1. Direct your browser to sosol.perseids.org.
2. Click on ‘SoSOL Editing environment.’
3. Sign in with a Google account, and if you don’t have a Perseids account, click ‘Accept’ where relevant.
4. At the top of the page, under the ‘pilots’ dropdown selector bar, choose Iliad. Hit ‘Emend’.
5. When it takes you to the new publication page, hit ‘Create translation’. Leave it set to English.
6. When it takes you to the page of your new translation, scroll down to where your lines should be inserted. This can be sped up by searching for book n=”3″, if you’re looking for lines in book three, say, and then looking for particular words in surrounding lines after you’ve entered the first few. Make sure you delete the backslash from the opening , and close out the XML element by putting after the end of the line. If there’s a paragraph milestone inside the line, you don’t need to do this. Just enter your line after the empty paragraph element (if these directions baffle you, I recommend taking time to quickly introduce yourself to the basics of XML–this is a good resource: http://www.teibyexample.org/ . We won’t be doing very much with it, but having a general sense of how XML works will serve you well.) After you have your lines entered in the new translation, write a comment in the bar at the top summarizing what you did, and hit save.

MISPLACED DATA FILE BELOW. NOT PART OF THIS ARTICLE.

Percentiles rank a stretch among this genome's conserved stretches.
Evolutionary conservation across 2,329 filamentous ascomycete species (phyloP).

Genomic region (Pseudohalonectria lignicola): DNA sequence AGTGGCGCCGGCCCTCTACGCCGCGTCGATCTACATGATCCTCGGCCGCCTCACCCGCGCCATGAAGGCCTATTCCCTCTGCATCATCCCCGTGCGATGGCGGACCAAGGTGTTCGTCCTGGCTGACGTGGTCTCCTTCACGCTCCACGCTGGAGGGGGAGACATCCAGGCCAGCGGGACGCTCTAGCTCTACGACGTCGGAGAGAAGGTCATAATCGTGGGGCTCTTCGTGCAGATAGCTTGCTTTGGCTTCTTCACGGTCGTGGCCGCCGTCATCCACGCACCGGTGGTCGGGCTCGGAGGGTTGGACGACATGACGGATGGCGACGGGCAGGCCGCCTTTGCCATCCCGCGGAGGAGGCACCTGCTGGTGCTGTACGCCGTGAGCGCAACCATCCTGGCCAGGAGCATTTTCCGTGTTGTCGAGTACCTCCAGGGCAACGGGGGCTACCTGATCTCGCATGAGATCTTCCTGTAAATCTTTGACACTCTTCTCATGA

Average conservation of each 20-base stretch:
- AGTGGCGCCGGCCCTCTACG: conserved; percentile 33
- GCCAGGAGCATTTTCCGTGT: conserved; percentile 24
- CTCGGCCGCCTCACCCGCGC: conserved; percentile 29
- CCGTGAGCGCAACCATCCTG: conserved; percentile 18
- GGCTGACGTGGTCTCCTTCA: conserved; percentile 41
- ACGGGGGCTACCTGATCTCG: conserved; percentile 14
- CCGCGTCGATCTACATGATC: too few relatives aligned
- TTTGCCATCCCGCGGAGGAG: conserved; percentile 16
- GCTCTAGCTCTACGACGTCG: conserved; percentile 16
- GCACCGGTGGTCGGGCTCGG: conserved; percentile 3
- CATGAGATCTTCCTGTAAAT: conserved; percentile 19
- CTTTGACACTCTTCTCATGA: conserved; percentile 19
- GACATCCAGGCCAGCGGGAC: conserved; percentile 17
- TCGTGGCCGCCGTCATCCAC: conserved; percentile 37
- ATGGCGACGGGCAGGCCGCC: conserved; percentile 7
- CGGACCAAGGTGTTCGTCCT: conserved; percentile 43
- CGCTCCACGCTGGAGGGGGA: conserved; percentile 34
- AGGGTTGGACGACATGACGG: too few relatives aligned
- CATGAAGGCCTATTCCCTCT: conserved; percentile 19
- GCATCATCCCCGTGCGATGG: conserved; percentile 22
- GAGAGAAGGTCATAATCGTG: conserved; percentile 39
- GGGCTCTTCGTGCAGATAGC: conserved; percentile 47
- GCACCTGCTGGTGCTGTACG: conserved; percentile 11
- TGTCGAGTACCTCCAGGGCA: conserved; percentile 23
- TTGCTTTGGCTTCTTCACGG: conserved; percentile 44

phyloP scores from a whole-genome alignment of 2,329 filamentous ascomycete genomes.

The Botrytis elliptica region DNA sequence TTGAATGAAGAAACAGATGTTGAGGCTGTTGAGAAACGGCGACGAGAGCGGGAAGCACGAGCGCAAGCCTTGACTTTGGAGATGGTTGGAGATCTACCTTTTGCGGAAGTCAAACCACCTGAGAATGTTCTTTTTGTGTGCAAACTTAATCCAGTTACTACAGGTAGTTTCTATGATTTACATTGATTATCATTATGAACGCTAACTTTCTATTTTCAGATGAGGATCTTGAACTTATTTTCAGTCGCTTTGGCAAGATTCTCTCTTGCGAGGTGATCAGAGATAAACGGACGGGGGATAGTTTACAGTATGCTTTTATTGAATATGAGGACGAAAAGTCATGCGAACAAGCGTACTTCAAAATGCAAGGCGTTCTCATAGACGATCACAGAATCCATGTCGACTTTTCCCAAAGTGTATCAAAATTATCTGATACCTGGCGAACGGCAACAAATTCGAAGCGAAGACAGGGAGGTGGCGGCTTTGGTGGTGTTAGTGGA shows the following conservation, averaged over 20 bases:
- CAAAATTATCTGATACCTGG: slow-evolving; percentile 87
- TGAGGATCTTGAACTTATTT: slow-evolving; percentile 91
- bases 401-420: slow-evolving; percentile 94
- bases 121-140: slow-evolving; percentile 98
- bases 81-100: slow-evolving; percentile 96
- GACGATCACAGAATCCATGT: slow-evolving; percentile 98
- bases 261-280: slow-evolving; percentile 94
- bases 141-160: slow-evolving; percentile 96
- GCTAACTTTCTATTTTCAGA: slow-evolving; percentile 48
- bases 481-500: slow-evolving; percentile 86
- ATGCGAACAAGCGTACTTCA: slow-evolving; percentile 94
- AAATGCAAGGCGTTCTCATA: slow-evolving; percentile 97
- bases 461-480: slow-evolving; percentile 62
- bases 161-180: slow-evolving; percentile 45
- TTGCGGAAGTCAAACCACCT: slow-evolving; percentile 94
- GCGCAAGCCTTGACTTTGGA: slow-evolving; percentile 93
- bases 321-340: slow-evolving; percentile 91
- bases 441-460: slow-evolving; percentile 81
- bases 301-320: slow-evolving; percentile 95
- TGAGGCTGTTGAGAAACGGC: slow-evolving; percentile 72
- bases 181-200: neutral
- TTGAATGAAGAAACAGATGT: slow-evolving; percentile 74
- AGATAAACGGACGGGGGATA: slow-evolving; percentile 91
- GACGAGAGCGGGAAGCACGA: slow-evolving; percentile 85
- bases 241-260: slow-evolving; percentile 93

7. When it takes you back to the main page for your publication, hit ‘Select Passage’ under ‘Transcription Text’. Select the range of lines you want to align (I recommend doing 2-8 at a time). Hit ‘Annotate’.
8. When you see your lines in Greek appear, click the ‘Click to show/hide available textual sources’ under the dropdown on the left. Enter the range of your lines, and click ‘Request Resource’.
9. When your lines in English appear, hit ‘Save’ and then hit ‘Annotations List’.
10. Under your new annotation, hit the ‘Align Text’ button, and then click on the blue link.
11. Now you should be in the Alpheios alignment editor. Clicking on a word selects that word as the anchor. To align, you then click on a word in the other language, and click back to the word you originally selected to lock it. The editor is many-to-many, so you can align multiple words with multiple words, leave words unaligned, align one word to 2 etc. Some people find it useful to hit the ‘Show interlinear text’ box. Experiment with it, and see if it works for you. The only real way to get used to working with the alignment editor is to play with it.
12. Hit ‘Save sentence’ when you’re ready to take a break. Then click ‘Sentence list’
13. IF you realize that you want to change your translation after you reach the translation alignment editor, THE ONLY current way to do this is delete your current annotation, go back and edit in the translation alignment XML, and then repeat steps 7-11. This means that it’s worth SPENDING TIME making your translation easy to align and as literal as possible BEFORE beginning to align.